The public was already very excited about computers back in the 1960s but virtually nobody could afford to purchase one. Even fewer people had the room for a computer of the era or the expertise required to use it. To cater to consumer interest, a number of computer-like toys and educational kits were developed and sold in the years before home computers became common. Across the board, these were incapable of digital processing but they did utilize some computing principles. One example was Hasbro’s Think-a-Tron trivia “computer,” and Michael Gardi is building a similar machine to pay homage to that classic toy.
The Hasbro Think-a-Tron, like virtually every other contemporary product of this nature, was a purely electromechanical device. It had no digital processing capabilities whatsoever. But thanks to some very clever mechanisms and electronic circuits, it was capable of providing answers to multiple-choice and true-or-false trivia questions. Those questions and their potential answers were printed on small paper punch cards. The lucky kid who owned a Think-a-Tron would announce their answer and then slip the punch card into the machine. Holes in the punch card allow pins to slip through, which engage the mechanism to spin a wheel with light holes that are used to display the answer as A, B, C, T, or F (True or False for the latter two). It was a cheap way to almost reproduce the experience of using a computer and let kids see if their answers were correct in a fun way.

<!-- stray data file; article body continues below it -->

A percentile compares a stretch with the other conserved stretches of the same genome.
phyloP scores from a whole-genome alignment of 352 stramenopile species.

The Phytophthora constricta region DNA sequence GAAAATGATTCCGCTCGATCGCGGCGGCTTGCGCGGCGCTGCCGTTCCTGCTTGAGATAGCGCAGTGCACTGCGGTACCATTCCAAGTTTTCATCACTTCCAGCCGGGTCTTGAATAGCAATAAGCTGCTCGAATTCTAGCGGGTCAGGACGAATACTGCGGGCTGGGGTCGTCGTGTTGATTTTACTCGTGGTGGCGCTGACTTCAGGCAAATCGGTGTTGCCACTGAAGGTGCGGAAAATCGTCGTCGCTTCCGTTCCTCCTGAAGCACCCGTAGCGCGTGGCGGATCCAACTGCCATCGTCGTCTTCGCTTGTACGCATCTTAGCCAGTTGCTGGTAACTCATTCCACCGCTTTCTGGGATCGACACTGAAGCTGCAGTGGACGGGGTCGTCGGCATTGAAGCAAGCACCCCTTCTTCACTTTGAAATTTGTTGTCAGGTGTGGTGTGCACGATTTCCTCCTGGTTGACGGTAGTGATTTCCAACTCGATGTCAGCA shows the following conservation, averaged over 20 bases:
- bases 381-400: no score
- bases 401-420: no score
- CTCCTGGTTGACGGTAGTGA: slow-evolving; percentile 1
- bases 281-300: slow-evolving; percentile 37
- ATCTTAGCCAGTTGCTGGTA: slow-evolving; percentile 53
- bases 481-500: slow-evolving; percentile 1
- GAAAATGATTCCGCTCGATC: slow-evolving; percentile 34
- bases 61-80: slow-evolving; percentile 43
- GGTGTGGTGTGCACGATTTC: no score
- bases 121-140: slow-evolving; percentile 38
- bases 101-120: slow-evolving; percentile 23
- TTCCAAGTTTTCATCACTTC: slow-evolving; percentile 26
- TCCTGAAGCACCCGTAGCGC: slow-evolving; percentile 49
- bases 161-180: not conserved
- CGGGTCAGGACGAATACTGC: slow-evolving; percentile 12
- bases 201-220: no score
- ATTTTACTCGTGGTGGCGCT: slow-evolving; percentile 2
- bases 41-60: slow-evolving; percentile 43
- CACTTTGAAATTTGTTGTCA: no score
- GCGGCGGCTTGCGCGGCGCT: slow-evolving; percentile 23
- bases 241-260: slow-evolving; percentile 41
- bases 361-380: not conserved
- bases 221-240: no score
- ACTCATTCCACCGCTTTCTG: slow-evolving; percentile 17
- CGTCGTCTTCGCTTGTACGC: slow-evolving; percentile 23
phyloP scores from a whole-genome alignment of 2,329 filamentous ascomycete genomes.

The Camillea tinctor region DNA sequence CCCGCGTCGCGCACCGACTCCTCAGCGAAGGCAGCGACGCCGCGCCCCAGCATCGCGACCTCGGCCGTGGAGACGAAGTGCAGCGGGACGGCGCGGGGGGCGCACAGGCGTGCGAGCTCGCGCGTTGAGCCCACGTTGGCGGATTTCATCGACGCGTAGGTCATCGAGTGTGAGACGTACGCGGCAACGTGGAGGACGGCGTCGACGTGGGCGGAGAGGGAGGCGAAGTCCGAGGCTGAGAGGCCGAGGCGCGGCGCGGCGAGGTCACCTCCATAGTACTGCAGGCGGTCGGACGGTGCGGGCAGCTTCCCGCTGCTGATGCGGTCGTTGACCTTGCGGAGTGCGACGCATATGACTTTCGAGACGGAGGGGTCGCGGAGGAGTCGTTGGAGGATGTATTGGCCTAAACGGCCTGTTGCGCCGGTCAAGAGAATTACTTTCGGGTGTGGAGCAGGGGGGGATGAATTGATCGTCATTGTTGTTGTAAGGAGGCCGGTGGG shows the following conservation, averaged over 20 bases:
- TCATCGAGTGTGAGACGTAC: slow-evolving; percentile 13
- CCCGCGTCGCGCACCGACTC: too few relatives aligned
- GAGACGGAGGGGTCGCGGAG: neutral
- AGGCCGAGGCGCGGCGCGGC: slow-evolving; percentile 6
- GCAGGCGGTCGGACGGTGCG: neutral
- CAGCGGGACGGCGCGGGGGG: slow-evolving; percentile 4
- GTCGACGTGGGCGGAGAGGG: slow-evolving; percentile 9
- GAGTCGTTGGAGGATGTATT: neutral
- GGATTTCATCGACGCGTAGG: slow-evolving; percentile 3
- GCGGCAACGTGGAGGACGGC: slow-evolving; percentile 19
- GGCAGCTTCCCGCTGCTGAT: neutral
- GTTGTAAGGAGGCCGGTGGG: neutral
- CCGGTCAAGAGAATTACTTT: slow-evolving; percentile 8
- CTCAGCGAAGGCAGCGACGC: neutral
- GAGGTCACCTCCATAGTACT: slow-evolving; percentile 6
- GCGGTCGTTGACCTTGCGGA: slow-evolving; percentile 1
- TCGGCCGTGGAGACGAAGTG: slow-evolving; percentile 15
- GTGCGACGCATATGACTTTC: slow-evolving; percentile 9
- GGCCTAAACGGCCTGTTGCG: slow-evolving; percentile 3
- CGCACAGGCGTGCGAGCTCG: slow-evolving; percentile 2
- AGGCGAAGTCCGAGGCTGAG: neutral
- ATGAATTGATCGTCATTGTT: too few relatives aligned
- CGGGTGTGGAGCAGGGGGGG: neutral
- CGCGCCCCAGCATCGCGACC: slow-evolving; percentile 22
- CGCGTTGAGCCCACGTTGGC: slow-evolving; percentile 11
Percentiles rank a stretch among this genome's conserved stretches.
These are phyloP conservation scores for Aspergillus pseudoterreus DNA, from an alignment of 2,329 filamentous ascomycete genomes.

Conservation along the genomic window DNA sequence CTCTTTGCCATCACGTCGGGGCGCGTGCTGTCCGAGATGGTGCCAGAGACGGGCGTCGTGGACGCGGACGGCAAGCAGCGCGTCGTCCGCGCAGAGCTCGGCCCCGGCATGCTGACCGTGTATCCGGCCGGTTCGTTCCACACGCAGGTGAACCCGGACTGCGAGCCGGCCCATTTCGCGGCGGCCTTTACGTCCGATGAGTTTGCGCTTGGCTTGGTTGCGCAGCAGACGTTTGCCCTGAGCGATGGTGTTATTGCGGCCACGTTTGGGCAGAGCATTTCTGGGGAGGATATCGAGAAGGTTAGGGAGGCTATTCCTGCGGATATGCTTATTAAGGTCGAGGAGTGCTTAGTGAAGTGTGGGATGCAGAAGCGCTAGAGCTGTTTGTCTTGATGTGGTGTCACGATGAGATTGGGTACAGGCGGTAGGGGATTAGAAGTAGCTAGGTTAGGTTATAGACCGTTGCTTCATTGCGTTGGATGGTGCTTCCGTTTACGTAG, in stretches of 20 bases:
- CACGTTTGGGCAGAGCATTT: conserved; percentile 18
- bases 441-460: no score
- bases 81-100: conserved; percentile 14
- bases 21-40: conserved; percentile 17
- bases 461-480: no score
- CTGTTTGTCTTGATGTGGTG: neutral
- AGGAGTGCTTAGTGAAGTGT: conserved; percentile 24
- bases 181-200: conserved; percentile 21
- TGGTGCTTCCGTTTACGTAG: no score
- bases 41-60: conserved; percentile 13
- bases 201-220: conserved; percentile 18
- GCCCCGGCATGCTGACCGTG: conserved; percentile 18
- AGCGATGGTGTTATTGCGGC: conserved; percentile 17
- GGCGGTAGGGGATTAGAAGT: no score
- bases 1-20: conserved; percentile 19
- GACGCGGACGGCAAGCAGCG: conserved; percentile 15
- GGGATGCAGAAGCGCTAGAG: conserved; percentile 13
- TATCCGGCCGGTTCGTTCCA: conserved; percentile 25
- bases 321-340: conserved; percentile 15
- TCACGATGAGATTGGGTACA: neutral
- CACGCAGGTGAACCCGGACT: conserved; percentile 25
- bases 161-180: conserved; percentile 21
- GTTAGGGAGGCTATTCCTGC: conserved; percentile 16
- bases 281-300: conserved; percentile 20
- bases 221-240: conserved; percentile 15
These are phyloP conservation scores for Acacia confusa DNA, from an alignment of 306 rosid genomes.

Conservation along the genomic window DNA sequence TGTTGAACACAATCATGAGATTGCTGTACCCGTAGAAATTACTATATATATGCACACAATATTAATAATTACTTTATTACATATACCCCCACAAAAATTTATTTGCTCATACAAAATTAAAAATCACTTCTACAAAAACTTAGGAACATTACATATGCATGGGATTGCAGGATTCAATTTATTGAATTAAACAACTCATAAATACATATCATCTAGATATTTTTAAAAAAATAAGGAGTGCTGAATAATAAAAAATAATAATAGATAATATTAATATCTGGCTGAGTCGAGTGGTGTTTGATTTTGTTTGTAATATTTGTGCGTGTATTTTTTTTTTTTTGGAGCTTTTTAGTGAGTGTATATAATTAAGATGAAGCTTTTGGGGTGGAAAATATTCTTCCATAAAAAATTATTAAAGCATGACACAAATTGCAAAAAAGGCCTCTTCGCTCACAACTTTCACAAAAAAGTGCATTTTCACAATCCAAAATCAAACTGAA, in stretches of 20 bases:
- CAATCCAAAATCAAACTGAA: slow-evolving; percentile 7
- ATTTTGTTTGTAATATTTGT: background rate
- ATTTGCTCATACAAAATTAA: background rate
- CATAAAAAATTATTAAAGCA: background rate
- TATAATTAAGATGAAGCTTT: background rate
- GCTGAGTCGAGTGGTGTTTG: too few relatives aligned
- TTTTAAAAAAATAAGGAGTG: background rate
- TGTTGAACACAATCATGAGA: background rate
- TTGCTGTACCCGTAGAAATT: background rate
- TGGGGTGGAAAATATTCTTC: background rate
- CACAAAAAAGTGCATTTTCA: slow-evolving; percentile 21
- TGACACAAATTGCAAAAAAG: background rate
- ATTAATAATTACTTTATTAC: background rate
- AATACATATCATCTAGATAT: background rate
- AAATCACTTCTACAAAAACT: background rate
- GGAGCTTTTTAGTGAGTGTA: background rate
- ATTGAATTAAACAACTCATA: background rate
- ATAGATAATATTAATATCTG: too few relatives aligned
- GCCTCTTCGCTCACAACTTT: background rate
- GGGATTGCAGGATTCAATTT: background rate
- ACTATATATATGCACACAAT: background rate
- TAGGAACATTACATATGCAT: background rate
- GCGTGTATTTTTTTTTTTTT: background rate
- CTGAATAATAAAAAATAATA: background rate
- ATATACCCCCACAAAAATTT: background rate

Gardi’s machine will operate in a very similar way to the Think-a-Tron from a user perspective but things will be working completely differently behind the scenes. Instead of relying on complex mechanical wizardry, Gardi will take advantage of modern microcontrollers — essentially computers in their own right — to achieve the same effect. His display is made up of 35 WS2812B individually-addressable RGB LEDs arranged in a 5x7 grid. Those are controlled by an Arduino board and are housed within a 3D-printed frame with a 3D-printed light diffuser plate that looks like the Think-a-Tron’s “display.” At this time, Gardi has just coded a simple program that flips between the possible answers. The next step is to implement a punch card system with some sort of sensor that lets the Arduino detect the punched answers. Be sure to follow him if you want to see how the machine turns out once Gardi finishes it up.